Washington, Dec. 8: The final bill to end 32 years of nuclear winter between India and the US is the product of a series of compromises involving Iran baiters, non-proliferationists and India enthusiasts in America’s diverse political establishment.
Indians, especially those opposed to the deal in its present form, could still list a litany of complaints against the bill. But the Americans are making it clear that this is about all New Delhi is going to get from Washington.
By far, the biggest compromise the Americans made was on Iran, a highly emotive issue here in view of Tehran’s nuclear programme.
To take into account Indian sensitivities about being dictated to on relations with Iran, the conference of Senators and members of the House of Representatives, who worked out the final text of the bill, diluted the provision on Iran to a mere “expectation” from India.
“The conferees, along with both Houses, place great emphasis on their expectation that India’s full cooperation with efforts by the US and the international community to prevent Iran from acquiring the capability to produce nuclear weapons will be forthcoming,” the report to Congress on reconciling two versions of the bill said.
Tom Lantos, the incoming chairman of the House International Relations Committee, has been greatly upset by criticism in India that he stood in the way of the civilian nuclear deal and that, being a Holocaust survivor, he is “pathologically opposed to Iran”.
Last night, he described the compromise on Iran as a “satisfying consensus”.
If India does not cooperate on Iran, there is, however, still time for Congressmen like Lantos to twist the arms of Indian negotiators.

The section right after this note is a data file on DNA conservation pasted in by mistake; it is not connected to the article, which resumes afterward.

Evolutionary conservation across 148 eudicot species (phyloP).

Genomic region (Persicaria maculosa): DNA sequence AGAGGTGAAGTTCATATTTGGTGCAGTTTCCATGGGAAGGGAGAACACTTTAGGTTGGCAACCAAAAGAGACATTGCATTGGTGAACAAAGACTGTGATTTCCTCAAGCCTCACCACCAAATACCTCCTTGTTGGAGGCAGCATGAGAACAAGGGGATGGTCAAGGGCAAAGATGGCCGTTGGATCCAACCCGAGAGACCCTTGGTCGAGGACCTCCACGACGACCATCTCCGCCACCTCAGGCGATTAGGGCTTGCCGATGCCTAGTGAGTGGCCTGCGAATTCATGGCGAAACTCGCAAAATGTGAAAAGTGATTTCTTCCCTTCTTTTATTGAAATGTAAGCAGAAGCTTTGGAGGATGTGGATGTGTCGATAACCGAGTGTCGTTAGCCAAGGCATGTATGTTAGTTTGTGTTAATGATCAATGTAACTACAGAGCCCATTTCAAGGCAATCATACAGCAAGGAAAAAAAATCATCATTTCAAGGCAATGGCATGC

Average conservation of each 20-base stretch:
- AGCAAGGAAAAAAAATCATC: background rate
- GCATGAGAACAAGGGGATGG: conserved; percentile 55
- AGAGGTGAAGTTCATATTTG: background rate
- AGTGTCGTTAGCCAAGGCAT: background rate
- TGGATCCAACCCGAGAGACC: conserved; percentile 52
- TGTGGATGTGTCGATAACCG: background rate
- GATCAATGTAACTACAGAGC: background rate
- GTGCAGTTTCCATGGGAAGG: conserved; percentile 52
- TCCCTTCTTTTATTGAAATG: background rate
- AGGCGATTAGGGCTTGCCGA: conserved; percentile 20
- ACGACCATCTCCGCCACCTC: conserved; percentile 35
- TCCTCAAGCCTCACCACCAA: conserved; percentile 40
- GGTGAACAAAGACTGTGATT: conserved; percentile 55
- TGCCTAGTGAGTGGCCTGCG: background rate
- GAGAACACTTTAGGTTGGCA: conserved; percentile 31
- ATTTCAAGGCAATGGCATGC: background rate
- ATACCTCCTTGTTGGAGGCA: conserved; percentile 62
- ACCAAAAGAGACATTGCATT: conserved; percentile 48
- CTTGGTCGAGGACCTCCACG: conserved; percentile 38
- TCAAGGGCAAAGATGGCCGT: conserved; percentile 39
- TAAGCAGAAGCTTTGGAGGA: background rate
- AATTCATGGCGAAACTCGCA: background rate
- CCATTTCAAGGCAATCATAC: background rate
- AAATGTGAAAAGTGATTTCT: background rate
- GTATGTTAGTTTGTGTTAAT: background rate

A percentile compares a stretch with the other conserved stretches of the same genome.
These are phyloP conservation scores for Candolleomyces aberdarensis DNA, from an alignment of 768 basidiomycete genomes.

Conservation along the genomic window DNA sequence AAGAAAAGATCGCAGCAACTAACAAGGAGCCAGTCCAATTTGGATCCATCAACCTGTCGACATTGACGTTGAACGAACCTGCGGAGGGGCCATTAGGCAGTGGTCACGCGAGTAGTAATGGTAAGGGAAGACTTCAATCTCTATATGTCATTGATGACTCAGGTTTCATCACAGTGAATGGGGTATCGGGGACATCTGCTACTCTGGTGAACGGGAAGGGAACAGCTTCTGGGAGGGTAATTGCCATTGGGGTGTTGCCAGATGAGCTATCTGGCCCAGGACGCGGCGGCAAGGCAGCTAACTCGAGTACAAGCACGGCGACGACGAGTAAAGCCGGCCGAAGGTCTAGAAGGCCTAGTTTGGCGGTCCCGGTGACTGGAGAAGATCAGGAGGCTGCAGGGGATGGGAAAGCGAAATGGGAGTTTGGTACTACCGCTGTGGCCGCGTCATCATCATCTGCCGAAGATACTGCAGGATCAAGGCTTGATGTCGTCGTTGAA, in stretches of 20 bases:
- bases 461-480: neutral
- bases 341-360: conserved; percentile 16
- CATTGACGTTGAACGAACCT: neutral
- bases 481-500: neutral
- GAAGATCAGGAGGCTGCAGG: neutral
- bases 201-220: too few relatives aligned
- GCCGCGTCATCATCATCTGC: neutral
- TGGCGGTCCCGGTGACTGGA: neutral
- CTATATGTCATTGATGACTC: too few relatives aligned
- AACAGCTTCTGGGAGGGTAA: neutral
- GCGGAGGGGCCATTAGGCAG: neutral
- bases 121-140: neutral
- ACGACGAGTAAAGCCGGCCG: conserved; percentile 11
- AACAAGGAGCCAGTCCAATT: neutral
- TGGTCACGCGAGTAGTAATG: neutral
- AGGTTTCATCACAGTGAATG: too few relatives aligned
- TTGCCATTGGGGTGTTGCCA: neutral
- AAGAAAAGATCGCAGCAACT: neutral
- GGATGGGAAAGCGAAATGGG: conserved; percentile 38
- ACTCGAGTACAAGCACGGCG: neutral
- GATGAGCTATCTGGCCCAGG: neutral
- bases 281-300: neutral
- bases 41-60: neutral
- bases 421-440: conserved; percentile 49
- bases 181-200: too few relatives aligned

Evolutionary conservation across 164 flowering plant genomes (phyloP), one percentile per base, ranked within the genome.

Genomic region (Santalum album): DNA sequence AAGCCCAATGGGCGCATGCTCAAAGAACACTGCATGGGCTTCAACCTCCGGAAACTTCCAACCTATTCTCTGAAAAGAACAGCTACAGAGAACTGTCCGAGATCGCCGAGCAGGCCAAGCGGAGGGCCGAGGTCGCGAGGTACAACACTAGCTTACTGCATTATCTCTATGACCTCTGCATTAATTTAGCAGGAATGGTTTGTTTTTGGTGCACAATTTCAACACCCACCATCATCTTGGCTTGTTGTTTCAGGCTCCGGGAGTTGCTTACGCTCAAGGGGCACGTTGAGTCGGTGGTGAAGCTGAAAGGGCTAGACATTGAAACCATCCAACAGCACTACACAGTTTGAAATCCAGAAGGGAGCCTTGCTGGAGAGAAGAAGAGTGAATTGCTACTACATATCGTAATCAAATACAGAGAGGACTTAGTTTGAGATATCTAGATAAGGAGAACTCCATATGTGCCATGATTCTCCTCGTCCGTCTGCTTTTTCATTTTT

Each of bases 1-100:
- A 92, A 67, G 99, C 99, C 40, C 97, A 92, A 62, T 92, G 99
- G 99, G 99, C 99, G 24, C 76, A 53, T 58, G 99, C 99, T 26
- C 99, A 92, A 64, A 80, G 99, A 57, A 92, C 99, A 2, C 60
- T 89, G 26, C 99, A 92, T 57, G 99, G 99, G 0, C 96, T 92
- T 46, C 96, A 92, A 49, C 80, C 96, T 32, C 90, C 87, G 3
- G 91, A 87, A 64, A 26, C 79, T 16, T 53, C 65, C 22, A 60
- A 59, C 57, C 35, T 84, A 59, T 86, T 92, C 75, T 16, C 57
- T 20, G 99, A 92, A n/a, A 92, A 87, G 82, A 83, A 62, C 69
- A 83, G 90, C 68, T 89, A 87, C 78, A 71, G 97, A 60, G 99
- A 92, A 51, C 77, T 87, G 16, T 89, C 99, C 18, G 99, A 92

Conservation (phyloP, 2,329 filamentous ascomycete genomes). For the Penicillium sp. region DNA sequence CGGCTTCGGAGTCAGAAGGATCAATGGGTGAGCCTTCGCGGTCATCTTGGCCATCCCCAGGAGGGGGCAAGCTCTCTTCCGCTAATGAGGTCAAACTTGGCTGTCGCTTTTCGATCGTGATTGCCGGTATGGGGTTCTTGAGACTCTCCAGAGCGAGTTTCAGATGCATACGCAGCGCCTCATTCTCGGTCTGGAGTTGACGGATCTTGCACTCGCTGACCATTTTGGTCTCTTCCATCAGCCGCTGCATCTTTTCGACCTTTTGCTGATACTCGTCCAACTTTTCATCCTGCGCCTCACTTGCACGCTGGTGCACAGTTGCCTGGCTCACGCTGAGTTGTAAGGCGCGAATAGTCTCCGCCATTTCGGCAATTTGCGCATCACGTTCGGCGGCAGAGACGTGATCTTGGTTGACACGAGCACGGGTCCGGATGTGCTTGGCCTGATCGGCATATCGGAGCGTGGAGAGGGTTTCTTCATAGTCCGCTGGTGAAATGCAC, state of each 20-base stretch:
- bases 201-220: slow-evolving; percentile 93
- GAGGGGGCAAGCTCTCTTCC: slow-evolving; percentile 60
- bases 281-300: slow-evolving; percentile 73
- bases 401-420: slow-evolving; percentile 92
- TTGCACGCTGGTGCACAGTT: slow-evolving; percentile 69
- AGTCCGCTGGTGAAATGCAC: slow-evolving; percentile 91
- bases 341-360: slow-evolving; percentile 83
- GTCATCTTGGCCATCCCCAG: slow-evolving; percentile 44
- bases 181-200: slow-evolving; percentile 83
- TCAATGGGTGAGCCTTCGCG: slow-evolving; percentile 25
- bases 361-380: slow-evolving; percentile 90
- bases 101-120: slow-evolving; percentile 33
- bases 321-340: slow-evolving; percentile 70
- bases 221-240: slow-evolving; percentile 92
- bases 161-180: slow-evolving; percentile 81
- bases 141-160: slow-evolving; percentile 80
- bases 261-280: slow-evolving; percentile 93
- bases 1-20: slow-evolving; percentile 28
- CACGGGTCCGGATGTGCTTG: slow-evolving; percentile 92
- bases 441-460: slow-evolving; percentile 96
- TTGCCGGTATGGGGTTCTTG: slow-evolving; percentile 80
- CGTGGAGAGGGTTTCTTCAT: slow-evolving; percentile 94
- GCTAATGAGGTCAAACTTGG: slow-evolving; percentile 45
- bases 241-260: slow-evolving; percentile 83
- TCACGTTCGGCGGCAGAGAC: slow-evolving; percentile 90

Congress will have to eventually approve or reject the “123 Agreement”, so called because it is under Section 123 of the US Atomic Energy Act, the two countries will sign, laying down the nitty-gritty of the nuclear deal.
Under the original version of the bill, the US President was required to determine and report to Congress that India was helping “international efforts” to contain Iran.
By virtue of another watered-down provision, the US will now “encourage” India not to increase its production of fissile material at unsafeguarded nuclear facilities.
Earlier, non-proliferationists were adamant that India should stop producing fissile material.
Notwithstanding these and other diluted provisions, it is clear Congress intends to keep the deal within its sight for a long time to come.
Within six months after the “123 Agreement” enters into force, and annually thereafter, the President will have to report to Congress “a description of any additional nuclear facilities and nuclear materials that the government of India has placed or intends to place” under International Atomic Energy Agency safeguards.